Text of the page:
Traffic is the bane of urban life, but it doesn’t have to be. While car traffic worsens as more people drive, mass transit is the opposite. It gets better the more people use it.

There’s no quick fix, but we deserve a better system and can get there. Let’s not just be a customer of the MBTA; let’s be a partner. Our leverage may seem indirect, but it is far from negligible.

As a bit of hope, I worked closely with the MBTA on their Better Bus Network redesign this term. Subsequently, the MBTA revised its plan to improve service – it went from cutting a lot of valuable service, especially in East Cambridge, to instead expanding it.

Indeed, circumstances can evolve. Michelle Wu successfully obtained a seat on the MBTA board. We should aim for three seats on the board: one for Boston, one for high-frequency communities such as Cambridge and another for a commuter rail community. This would give more control of the T to the communities that rely on it the most.

Additionally, we should consider forming a coalition with neighboring communities such as Somerville and Boston to fund the MBTA. This municipality-led approach has enabled Los Angeles to expand its public transit system, and it’s drawn from the same strategy we use to fund our current Bluebikes program.

Looking ahead: Education

The impact of early education cannot be overstated. During this crucial period, children develop essential skills such as language and literacy and form valuable social bonds. For parents, this represents the most significant financial burden after housing. I’m pleased to report that we have made significant strides in this domain (thanks to councillor Marc McGovern in particular!): our universal prekindergarten program is slated to launch next year.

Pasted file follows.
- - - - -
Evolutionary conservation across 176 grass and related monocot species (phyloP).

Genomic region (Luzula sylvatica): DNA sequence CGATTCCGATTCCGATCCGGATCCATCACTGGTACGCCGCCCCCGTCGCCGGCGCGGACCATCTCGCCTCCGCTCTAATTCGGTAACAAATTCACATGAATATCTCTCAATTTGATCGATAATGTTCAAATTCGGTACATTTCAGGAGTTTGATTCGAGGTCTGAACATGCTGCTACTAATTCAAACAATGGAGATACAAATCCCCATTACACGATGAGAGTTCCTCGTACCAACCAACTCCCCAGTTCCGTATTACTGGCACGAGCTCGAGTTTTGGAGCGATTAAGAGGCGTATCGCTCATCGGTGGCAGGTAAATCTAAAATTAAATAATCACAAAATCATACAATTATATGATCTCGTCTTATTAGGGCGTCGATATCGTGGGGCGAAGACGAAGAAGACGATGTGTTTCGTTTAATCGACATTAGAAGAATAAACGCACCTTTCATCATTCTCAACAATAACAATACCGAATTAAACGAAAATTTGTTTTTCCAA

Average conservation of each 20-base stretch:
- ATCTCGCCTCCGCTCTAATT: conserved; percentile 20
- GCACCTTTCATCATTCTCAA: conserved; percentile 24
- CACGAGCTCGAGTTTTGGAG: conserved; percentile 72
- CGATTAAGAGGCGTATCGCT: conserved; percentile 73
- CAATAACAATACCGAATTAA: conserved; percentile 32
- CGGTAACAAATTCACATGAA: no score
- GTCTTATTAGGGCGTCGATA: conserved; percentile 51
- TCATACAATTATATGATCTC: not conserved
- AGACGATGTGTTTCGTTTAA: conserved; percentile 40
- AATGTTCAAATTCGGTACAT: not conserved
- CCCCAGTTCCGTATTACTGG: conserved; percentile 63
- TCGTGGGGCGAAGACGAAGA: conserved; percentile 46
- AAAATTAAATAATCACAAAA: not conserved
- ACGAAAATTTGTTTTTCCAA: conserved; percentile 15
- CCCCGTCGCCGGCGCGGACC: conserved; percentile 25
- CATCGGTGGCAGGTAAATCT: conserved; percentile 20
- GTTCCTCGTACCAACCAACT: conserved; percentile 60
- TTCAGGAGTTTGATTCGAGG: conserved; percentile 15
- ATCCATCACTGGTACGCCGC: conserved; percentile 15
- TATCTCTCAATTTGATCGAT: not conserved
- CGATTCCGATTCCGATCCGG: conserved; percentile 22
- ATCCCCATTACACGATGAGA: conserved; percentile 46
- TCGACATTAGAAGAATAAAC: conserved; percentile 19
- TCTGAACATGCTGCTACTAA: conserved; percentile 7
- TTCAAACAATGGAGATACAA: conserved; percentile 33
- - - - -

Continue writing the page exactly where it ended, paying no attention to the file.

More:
The availability of quality after-school programs remains a pressing concern, though. Our current system – a complicated lottery offering insufficient spots – fails to meet the needs of our community. Too many children are excluded, and many parents are confused and frustrated by the convoluted process. Moreover, the late release of lottery results forces parents to seek private alternatives. These inadequacies must be rectified. We should strive for universal access to after-school programs, a goal that holds particular significance for those parents – and especially women – who have made the difficult decision to pause their careers to focus on child-rearing.

Building a fun and vibrant city

This year, we’ve seen how relatively minor policy adjustments can lead to transformative impacts. By reforming the block party process, we’ve seen a tremendous increase in people enjoying their streets. This begs the question: Why shouldn’t the same principles apply to our businesses?

Right now, we require special permits or variances for most things. This is a deterrent for small businesses and is a big part of why we have so many vacant storefronts. This is baked into our zoning vision, in which everything is illegal by default unless explicitly allowed. We should reverse that, banning explicit nuisances, but not micromanaging everything else.

If Cambridge, with all its intellectual wealth and financial capital, can’t lead the way in progressive governance, we must ask ourselves: Who will? We’re not just setting an example; we’re crafting a blueprint for cities of the future.


The writer is a Cambridge city councillor.